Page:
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Sunday, November 22, 2009

Eleven Plus Percentages

On of the big problems associated with the fairness of the eleven plus is the lack of published follow ups. We can see that if a child passes the eleven plus with a good score that it should be possible for the same child to achieve good GCSE and A level results. What we don’t have is the opportunity of retesting all the children some years later and then comparing the results. There could be some very able potential grammar school children who may possibly have missed a place.

We know that it is possible to raise a child’s verbal reasoning score by some marks – simply by helping the child to prepare for the test. We sometimes get to offer a verbal reasoning test to a nine or ten year old, and then have the opportunity to retest them some years later (if they are going to try for the thirteen plus). Sometime the results are the same, at other times the child could reach a much higher level. Occasionally the comparison of the test results makes it looks as if there has been an impossible decline in ability.

Many facts like motivation, however, must come into play. It could be that when the child was ten, he or she could have been set on grammar school. The thirteen year old may not be as determined to pass. For example he or she may prefer to stay with their friends at their present school – and not go on to grammar. Some nine year old children may not have been mature enough to take full advantage of that all important reasoning test, but could be ready at thirteen. We know that children develop at different rates and at different times.

We can’t even compare a verbal reasoning test result with the scores reached in an intelligence test – because the two tests are not looking for the same attributes. Elements of a verbal reasoning test may be contained within an intelligence test but the strictures of a verbal reasoning test can not describe general intellectual ability.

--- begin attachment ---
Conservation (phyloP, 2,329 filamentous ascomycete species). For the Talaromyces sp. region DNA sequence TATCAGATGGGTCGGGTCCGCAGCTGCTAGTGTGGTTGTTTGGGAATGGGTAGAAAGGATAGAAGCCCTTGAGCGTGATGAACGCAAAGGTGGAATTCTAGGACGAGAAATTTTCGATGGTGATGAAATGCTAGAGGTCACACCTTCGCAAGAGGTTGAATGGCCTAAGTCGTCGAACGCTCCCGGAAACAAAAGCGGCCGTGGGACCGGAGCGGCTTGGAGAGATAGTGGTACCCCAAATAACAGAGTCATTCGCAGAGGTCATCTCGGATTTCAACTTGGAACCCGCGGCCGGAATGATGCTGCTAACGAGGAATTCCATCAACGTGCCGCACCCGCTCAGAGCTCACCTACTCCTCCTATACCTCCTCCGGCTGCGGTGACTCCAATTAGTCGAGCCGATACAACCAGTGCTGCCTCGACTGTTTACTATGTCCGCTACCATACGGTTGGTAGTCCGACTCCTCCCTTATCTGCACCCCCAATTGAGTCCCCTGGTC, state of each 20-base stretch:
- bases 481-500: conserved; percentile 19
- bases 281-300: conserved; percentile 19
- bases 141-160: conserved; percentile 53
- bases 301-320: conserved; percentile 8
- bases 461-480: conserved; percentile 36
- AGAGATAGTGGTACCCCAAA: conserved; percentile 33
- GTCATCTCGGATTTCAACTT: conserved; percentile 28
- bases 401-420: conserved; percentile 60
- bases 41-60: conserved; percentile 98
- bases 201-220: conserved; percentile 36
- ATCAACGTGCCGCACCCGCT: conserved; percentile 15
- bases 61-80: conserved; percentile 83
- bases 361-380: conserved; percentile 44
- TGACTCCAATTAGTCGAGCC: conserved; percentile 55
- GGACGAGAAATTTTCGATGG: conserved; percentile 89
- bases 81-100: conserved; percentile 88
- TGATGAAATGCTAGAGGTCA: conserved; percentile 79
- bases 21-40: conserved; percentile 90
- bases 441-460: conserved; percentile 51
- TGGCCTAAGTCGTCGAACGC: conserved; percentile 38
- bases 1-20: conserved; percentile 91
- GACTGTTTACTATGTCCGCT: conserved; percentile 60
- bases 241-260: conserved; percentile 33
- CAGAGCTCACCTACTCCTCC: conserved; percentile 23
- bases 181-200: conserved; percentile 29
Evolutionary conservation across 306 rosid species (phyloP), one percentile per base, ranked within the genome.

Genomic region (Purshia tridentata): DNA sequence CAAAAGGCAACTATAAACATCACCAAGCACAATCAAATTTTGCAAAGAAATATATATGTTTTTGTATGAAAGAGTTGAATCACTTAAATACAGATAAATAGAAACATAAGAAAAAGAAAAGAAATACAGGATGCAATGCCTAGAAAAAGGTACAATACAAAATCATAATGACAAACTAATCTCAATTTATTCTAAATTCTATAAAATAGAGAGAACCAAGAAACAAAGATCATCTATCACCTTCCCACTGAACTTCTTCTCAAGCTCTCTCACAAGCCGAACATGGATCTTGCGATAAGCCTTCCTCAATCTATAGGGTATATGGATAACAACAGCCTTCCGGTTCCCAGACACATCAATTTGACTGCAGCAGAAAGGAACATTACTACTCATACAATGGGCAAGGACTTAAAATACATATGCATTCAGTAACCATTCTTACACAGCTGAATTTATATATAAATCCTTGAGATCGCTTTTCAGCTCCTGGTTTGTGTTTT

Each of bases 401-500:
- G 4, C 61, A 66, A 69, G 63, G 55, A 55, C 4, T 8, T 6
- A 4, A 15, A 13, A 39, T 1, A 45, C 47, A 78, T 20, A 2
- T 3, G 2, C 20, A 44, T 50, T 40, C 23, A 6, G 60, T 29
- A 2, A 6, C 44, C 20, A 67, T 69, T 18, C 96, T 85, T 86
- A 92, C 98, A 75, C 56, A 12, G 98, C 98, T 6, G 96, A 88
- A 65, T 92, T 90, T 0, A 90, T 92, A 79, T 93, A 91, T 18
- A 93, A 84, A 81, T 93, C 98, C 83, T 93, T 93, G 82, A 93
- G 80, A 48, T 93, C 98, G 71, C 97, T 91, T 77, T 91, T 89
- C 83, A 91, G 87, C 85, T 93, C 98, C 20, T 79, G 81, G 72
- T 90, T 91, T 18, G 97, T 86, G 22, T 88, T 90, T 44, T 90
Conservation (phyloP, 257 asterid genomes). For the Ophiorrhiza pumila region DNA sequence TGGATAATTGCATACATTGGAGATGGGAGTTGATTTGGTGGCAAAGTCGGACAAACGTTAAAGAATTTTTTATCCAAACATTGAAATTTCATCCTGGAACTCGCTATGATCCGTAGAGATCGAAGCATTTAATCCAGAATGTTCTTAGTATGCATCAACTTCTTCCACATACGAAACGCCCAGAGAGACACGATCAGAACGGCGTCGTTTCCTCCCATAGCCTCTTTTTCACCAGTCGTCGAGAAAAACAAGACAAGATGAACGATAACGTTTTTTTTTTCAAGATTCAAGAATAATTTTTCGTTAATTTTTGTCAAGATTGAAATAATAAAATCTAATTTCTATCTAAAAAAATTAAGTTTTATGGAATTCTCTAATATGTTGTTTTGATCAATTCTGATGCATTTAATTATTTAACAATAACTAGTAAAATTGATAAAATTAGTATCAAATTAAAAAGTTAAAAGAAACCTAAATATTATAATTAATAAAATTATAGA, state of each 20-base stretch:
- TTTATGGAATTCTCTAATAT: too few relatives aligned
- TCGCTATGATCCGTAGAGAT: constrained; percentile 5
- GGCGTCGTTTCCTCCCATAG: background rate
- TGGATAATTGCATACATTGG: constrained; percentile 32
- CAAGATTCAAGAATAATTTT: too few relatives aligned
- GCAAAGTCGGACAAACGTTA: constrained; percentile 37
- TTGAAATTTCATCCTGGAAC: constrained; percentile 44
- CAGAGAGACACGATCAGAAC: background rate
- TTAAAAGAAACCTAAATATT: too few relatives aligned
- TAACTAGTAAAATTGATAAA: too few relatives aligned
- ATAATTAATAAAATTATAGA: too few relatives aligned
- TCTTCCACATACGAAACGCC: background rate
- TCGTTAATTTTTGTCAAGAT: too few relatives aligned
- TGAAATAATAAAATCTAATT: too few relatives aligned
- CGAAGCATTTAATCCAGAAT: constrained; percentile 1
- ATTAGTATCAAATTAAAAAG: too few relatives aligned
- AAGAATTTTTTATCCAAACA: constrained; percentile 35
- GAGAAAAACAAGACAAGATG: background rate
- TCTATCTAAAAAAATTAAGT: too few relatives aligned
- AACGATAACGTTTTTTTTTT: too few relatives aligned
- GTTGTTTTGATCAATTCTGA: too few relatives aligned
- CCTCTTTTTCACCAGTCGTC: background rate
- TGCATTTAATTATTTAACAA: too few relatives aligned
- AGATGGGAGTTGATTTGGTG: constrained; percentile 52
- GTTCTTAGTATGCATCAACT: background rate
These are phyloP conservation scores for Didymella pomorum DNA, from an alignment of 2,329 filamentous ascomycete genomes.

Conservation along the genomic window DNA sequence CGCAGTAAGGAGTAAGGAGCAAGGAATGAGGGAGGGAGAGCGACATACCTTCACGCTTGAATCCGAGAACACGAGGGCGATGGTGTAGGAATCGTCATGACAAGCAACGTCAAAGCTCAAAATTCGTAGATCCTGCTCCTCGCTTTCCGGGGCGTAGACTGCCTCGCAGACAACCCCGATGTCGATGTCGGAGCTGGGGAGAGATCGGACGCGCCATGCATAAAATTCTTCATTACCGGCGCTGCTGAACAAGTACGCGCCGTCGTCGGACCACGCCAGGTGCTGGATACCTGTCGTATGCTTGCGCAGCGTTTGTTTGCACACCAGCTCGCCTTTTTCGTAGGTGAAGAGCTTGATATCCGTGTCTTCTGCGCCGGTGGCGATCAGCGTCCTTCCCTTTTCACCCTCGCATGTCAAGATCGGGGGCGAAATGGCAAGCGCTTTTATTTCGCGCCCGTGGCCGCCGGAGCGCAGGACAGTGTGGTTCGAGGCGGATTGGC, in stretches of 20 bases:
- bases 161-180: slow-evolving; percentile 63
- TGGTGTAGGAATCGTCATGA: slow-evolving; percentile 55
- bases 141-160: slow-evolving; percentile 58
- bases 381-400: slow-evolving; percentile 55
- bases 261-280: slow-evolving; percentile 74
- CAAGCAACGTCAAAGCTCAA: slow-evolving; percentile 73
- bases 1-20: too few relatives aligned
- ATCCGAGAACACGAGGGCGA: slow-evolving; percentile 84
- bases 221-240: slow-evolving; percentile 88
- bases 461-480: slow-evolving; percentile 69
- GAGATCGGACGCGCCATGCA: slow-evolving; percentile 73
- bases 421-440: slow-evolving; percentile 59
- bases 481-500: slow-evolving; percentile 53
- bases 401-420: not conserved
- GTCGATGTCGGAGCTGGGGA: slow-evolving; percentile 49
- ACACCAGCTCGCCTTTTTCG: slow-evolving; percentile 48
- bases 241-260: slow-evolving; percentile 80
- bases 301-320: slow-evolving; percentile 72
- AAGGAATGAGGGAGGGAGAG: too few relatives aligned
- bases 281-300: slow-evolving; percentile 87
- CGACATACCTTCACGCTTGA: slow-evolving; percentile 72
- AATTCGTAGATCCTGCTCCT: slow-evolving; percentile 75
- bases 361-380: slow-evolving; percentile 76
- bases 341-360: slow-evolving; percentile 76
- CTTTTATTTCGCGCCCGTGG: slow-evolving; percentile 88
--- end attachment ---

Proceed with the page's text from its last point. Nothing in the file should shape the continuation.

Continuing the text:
There was an article in a newspaper the other day suggesting that the observations of teachers could replace SATs. This could start to place quite a heavy burden on teachers as the results could appear, to the outsider, to be subjective, at times, and suspect.

A verbal reasoning test looks at a number of different sets of unknowns. Teacher observations, however, are not the same as results on a verbal reasoning test. Teacher observations for SATs test results would necessarily look at standards in English and mathematics. This way of looking at a child would not be the same as the necessary observations on the suitability of a child for grammar school.

It is easy to attack elements of almost any eleven plus test – but essentially eleven plus tests exist to try to help children into grammar schools. It is hoped that the children who enter the grammar schools are willing to try to make the most of their grammar school experience. Grammar school tests do not need to worry about innate ability. The Eleven Plus does not need to take into account that a child may do very well on one day – but not so well on another.

In one sense the major factor in determining how many children pass the eleven plus is the number of places in the grammar schools. Eleven plus tests simply try to make the entry as equitable as possible. It does not mean that eleven plus tests have to be fair to all children.

The number of passes at the eleven plus is decided by a percentage. How may poor children miss out because of a percentage point?

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